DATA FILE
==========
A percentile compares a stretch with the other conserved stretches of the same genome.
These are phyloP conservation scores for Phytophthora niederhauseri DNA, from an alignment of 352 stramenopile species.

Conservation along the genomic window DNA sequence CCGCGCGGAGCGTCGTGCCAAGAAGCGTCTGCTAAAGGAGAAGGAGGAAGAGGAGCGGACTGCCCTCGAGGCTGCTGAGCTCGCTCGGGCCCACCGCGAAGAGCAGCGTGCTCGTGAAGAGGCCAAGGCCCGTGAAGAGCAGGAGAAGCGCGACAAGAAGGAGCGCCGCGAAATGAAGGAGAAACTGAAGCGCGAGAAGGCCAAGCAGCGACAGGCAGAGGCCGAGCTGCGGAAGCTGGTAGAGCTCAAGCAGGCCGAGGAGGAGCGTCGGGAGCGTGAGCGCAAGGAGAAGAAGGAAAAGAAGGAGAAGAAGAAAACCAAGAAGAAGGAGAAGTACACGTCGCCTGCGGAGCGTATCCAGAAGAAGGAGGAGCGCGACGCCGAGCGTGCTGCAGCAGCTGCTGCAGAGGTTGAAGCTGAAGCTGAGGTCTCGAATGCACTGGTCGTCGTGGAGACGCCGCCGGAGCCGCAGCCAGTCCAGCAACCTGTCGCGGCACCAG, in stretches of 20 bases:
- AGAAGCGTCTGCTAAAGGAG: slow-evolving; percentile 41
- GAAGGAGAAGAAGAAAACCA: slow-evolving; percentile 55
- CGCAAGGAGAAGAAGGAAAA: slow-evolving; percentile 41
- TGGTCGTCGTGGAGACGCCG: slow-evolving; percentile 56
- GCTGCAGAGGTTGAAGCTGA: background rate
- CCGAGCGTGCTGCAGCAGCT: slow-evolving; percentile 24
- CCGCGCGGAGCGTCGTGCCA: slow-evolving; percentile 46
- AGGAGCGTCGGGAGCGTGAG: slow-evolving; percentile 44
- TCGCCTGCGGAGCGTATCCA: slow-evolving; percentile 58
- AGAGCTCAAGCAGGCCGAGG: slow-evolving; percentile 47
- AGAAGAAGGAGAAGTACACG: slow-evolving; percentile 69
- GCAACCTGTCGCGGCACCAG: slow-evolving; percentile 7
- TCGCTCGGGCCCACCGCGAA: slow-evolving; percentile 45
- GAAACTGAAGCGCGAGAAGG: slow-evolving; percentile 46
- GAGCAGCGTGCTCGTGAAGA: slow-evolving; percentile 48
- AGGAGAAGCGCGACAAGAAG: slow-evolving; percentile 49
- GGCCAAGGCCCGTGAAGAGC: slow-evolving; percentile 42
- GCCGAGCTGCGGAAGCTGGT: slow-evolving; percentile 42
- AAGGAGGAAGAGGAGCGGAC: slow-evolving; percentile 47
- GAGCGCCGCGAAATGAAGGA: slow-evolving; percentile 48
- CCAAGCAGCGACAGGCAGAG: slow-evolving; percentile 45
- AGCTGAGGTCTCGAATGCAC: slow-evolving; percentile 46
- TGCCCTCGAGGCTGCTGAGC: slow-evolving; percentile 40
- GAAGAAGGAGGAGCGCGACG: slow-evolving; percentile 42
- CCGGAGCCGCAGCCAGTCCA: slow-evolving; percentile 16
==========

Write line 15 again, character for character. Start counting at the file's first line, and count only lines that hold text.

- GCAACCTGTCGCGGCACCAG: slow-evolving; percentile 7